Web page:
CHICAGO — Community groups in Illinois have been given more time to apply for $28 million in grants to help consumers learn how to shop for health insurance that will be available under President Barack Obama's health overhaul law.
Illinois officials announced Friday they've extended the deadline for grant applications by 12 days to June 11. The new deadline gives more time for applicants to find collaborative partners, state officials said.
More than 100 groups filed letters expressing interest in the grants, said Mike Claffey, a spokesman for Democratic Gov. Pat Quinn. The new deadline still allows sufficient time for training outreach workers ahead of this summer's coordinated push to educate people about the new health insurance marketplace, Claffey said.
The Affordable Care Act — Obama's signature domestic achievement — requires that nearly all Americans have health insurance beginning in 2014 or pay a penalty. New insurance marketplaces are scheduled to be operating in every state by Oct. 1. People who are uninsured will be able to comparison-shop for affordable health plans on these websites and many will qualify for tax credits to help them pay for coverage.
In Illinois, the grant winners will oversee trained guides — called in-person counselors — who will educate people about the marketplace and help consumers understand their insurance plan choices.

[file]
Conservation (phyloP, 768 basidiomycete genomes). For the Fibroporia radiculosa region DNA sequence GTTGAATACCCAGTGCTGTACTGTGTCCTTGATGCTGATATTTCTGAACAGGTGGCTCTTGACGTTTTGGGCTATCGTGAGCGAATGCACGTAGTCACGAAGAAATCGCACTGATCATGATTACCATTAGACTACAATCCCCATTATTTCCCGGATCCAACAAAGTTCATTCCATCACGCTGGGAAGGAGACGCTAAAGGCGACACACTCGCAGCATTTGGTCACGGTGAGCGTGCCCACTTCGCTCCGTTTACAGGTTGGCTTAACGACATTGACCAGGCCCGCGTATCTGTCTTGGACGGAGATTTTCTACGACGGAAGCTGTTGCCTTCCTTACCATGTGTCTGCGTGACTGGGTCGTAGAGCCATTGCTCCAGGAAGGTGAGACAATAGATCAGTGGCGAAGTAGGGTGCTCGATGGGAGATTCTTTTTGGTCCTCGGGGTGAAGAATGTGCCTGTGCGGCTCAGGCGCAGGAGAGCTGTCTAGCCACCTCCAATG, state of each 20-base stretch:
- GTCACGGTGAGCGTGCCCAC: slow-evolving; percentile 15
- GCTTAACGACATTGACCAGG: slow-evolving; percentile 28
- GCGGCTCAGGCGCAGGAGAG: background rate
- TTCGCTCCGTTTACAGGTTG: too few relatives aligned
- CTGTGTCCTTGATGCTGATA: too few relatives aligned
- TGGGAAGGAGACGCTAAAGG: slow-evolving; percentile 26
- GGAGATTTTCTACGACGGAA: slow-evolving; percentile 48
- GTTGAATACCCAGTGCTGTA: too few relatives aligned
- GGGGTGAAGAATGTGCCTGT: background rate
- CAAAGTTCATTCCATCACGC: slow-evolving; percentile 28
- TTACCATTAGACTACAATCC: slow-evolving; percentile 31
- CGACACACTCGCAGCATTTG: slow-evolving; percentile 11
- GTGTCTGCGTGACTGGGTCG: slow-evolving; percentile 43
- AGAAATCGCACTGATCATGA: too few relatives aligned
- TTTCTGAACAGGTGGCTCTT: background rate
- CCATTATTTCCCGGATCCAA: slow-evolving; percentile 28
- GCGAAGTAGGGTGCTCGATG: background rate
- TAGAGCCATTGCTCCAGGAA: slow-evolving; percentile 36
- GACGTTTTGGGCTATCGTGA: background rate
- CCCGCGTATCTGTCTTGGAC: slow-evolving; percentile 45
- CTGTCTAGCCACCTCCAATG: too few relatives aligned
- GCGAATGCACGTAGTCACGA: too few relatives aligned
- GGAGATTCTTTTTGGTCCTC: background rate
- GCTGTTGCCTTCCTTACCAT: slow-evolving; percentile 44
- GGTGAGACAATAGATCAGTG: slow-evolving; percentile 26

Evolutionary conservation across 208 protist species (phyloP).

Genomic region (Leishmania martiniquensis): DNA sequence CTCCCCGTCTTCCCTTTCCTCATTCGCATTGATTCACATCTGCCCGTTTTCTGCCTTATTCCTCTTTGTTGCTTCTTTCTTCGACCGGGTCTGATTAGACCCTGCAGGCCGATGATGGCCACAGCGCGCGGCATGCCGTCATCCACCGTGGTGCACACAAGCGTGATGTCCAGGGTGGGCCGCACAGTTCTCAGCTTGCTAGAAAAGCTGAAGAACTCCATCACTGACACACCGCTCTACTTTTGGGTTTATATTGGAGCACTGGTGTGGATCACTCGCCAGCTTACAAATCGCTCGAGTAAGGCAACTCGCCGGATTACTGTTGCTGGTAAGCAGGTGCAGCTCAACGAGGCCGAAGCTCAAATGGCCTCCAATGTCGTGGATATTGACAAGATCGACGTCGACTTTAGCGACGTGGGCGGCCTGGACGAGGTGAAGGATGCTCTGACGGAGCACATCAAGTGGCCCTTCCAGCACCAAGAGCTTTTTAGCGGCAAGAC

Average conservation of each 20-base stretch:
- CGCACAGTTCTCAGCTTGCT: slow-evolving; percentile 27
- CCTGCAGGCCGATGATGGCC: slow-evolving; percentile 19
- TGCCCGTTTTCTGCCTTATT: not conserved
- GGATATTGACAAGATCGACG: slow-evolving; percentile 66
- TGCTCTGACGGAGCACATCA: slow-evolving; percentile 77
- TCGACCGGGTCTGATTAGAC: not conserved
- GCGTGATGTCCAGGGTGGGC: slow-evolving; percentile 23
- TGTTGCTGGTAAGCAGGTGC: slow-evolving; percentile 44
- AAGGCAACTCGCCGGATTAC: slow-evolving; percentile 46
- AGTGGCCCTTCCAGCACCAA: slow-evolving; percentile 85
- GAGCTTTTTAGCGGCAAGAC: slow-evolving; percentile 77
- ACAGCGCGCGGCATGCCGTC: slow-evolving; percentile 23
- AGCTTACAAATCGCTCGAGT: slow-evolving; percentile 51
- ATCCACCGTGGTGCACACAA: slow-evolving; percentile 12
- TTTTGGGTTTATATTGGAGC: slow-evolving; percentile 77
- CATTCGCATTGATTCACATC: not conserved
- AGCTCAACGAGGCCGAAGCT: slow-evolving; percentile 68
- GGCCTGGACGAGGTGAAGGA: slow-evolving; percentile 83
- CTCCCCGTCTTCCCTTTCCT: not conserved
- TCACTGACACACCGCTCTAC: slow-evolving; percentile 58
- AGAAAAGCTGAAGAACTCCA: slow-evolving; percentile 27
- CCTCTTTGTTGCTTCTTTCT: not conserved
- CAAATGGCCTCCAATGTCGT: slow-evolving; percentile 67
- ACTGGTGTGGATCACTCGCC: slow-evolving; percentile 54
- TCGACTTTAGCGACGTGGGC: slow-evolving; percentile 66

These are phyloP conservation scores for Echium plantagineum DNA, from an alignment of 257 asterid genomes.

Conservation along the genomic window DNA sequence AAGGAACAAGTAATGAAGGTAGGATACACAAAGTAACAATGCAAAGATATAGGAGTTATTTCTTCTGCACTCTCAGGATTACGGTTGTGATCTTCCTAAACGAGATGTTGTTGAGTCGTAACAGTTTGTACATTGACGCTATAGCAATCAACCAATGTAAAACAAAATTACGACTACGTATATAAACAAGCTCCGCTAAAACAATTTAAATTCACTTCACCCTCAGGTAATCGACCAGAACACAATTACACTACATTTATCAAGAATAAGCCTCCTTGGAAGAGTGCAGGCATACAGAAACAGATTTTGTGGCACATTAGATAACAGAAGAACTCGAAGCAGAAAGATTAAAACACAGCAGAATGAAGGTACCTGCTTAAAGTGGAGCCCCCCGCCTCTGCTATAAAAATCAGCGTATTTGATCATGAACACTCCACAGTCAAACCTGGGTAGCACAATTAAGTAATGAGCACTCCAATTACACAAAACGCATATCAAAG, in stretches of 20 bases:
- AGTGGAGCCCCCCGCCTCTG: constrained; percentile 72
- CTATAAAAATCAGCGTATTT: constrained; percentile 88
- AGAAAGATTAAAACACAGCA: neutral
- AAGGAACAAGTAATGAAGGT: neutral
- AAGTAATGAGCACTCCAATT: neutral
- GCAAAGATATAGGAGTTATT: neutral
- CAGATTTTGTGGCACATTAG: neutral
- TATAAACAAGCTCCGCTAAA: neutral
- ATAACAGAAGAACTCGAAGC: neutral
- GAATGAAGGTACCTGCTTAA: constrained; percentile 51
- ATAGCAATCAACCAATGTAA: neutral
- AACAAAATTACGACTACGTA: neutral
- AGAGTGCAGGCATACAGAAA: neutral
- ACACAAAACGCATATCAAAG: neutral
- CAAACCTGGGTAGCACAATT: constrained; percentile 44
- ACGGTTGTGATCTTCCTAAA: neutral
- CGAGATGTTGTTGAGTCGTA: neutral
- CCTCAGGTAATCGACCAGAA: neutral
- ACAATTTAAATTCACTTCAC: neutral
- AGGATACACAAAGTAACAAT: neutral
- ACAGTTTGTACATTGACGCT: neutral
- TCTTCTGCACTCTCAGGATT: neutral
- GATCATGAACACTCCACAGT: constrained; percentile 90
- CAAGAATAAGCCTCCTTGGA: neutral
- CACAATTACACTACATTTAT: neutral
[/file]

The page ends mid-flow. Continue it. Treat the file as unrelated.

The federal grant money will be distributed in a competitive selection process. Organizations eligible to apply include nonprofit groups, farming organizations, fishing industry organizations, chambers of commerce and unions.
State officials intend to distribute the grants with consideration to serving various populations, regions and cultures. The University of Illinois at Chicago's School of Public Health will run a training program this summer for organizations selected for the grants.
On a parallel track, 13 ad agencies and public relations firms are vying for a government contract potentially worth $35 million. The company that wins the contract will design TV ads, radio spots and billboards to urge people without insurance to sign up.